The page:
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Commonwealth Brands Launches Legal Challenge to Attorneys General

BOWLING GREEN, Ky. -- Commonwealth Brands Inc., a cigarette manufacturer based here, filed a motion to force New York State Attorney General Eliot Spitzer and the attorneys general of Connecticut, New Mexico, Arkansas and Virginia to fulfill obligations they undertook in the historic settlement that they and 41 other states agreed to in 1998 with Commonwealth and other tobacco companies.

The motion claims that because the attorneys general have not kept the promises they made in the settlement, there has been a huge increase in the number of "renegade" companies selling very cheap cigarettes. Since they are not subject to the marketing restrictions of the Master Settlement Agreement (MSA), they have made a practice of marketing to youths.

In filing the "motion to arbitrate," Spencer Coates, Commonwealth Brands' chairman, called on Spitzer and the other attorneys general to enforce statutes that "effectively and fully neutralize" the cost disadvantages between manufacturers who chose to join the MSA and those who have refused to join. He claimed their failure to do so has meant that an estimated 10 to 15 percent of the market is now in the hands of tobacco companies that are not participating in the settlement.

The motion also claims that the failure to enforce has also significantly reduced state revenues expected from the settlement. The National Association of Attorneys General estimates that the states lost $600 million in 2004 alone due to the growth of these "renegade" companies.

"Spitzer's lack of enforcement not only has resulted in some companies selling at artificially low prices, it has also greatly reduced the collection of the settlement fees by the states," said Coates. "This should be a source of great concern to American taxpayers, many of whom have had to face budget cuts and tax increases because of the dire fiscal situation many states have been facing in recent years."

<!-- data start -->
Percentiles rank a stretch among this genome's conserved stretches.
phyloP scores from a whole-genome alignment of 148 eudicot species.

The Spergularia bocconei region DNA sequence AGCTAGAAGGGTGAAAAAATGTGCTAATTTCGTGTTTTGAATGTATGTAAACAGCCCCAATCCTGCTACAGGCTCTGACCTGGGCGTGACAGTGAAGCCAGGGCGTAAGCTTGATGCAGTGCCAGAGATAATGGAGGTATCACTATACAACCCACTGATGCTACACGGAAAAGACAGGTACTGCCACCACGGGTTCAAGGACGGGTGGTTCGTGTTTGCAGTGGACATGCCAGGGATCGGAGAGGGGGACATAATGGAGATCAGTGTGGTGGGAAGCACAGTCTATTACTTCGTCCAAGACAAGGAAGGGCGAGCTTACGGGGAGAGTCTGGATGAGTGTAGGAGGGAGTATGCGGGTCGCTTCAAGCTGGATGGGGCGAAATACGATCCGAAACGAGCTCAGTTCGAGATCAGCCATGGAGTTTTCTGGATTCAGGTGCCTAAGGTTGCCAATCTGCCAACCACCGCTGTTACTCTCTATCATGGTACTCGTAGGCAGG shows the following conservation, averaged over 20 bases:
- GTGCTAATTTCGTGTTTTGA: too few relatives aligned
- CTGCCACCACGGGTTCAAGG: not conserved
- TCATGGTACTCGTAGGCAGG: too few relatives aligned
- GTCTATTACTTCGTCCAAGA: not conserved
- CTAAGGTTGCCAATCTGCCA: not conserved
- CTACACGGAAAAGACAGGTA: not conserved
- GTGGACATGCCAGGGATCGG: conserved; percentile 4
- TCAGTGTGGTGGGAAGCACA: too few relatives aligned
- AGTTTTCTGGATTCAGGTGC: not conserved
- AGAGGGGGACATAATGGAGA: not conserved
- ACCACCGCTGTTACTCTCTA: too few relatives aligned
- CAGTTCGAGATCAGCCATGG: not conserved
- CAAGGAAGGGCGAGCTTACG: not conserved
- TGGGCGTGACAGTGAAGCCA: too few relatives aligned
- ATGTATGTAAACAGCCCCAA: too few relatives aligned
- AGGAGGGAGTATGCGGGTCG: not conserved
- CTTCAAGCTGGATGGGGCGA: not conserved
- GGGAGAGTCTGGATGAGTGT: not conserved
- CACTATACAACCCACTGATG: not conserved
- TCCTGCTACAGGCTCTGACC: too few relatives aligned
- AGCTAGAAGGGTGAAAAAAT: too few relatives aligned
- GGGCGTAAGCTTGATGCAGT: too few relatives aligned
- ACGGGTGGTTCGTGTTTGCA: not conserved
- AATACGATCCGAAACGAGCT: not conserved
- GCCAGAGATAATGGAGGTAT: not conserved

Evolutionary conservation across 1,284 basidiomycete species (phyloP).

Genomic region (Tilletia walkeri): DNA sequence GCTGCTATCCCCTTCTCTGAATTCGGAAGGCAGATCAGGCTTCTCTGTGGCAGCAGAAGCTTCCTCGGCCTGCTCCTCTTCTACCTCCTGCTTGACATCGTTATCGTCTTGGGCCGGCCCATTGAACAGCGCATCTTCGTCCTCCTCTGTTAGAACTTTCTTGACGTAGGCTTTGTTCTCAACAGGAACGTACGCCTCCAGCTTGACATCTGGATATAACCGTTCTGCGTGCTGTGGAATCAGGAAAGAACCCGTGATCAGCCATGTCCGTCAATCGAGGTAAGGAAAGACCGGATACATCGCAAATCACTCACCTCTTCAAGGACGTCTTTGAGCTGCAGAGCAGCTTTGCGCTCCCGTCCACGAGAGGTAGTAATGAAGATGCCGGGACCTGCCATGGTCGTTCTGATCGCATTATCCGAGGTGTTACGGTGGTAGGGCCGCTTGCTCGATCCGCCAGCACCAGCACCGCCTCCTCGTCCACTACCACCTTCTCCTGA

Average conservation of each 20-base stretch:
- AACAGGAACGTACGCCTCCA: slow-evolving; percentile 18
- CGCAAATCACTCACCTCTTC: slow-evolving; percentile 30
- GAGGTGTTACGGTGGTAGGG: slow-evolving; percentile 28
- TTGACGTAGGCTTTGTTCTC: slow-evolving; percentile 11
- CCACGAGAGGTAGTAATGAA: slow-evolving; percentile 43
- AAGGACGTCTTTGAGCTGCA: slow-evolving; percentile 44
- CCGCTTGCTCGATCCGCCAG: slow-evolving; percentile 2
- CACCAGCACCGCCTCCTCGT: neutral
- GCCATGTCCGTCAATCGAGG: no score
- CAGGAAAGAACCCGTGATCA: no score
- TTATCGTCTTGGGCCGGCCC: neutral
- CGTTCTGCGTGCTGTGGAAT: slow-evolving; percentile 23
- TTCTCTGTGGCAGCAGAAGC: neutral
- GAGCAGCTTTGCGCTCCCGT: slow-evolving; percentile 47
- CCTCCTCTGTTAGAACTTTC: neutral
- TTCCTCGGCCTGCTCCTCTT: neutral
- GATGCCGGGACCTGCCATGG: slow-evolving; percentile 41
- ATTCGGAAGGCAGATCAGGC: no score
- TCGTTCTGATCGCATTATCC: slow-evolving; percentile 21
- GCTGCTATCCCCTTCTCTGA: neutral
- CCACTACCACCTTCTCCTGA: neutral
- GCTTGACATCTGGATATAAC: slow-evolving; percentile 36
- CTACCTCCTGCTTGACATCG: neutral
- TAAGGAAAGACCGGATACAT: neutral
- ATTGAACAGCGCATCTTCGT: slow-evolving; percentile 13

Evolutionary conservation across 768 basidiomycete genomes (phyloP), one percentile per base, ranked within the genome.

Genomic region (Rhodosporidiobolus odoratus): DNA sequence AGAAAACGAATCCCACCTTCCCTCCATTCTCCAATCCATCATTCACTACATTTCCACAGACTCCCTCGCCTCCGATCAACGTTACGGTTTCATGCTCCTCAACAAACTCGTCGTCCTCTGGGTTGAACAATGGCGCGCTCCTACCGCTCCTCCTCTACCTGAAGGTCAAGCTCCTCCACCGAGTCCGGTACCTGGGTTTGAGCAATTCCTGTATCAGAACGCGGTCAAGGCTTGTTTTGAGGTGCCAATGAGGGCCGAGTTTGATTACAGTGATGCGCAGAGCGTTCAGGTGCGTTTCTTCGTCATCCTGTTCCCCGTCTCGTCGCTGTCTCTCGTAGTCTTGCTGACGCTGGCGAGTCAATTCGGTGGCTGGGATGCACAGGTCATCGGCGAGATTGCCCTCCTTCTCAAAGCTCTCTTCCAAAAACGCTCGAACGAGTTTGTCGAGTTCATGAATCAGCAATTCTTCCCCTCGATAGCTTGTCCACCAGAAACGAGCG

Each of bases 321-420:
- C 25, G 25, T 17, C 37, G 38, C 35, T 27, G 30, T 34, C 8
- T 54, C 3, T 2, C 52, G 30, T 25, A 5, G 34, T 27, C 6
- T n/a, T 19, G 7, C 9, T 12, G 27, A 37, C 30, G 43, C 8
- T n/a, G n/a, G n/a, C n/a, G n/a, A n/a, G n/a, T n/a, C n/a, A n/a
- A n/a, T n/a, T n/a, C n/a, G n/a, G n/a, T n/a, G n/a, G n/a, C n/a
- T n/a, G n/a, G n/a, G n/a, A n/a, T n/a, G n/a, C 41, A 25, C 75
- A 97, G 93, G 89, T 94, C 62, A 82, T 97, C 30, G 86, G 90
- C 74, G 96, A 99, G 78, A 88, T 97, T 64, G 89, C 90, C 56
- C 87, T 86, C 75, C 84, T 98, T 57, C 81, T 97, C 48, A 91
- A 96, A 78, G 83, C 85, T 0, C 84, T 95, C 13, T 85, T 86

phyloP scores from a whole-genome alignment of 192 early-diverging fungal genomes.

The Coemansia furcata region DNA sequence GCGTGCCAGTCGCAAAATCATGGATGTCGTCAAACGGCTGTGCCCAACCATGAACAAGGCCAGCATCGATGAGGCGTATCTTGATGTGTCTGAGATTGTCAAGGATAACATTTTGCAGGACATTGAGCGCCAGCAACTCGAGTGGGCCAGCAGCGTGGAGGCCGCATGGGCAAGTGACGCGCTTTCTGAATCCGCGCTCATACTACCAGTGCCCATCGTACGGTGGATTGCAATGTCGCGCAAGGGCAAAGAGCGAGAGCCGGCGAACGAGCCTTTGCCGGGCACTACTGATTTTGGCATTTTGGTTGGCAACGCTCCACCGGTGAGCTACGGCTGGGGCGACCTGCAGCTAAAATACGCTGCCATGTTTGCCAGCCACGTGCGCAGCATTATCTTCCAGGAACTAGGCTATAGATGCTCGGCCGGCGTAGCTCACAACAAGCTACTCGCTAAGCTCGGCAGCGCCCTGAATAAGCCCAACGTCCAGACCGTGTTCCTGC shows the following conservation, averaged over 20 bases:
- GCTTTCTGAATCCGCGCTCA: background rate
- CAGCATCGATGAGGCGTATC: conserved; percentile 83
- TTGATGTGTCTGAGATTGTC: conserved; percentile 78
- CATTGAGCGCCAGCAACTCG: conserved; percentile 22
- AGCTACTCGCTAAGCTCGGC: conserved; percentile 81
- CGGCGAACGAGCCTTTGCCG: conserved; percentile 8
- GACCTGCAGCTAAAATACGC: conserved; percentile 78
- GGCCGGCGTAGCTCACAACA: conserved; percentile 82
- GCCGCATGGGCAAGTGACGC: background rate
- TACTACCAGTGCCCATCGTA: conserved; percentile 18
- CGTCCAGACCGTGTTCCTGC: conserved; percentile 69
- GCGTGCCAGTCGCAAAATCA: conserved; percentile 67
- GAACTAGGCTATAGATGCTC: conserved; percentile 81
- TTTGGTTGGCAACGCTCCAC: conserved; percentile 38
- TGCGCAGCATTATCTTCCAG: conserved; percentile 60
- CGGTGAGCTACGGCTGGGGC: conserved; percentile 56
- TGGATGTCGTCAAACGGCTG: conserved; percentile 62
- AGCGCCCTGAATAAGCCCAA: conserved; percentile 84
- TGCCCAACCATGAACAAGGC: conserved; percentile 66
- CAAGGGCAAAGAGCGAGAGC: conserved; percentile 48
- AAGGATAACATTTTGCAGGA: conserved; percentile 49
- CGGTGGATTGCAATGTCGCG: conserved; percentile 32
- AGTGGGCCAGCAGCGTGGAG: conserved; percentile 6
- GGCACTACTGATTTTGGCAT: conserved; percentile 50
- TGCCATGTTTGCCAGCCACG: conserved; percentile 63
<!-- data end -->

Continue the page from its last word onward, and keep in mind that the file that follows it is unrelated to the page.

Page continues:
The MSA was designed to reduce teen smoking, limit tobacco advertising and reimburse the states for the costs they incurred treating their citizens suffering from tobacco-related illnesses. The tobacco companies that are parties to the agreement include the Big Four -- Philip Morris, Brown & Williamson, R.J. Reynolds and Lorillard -- that were originally parties to suits by the states, as well as a number of smaller companies, like Commonwealth, which were never sued but voluntarily chose to join the agreement.

The remaining non-participating manufacturers (NPMs) -- the so-called "renegades" -- refused to sign but are supposed to make similar payments under legislation enacted in New York and the other states that joined in the agreement. The agreement imposes steep penalties on states that do not "diligently enforce" these statutes against the NPMs.

According to Coates, "The AGs have failed to collect the payments due from these companies. They have also refused to honor their agreement to arbitrate the issue, and so have virtually dared us to challenge them in court. That is what we are doing with this motion."
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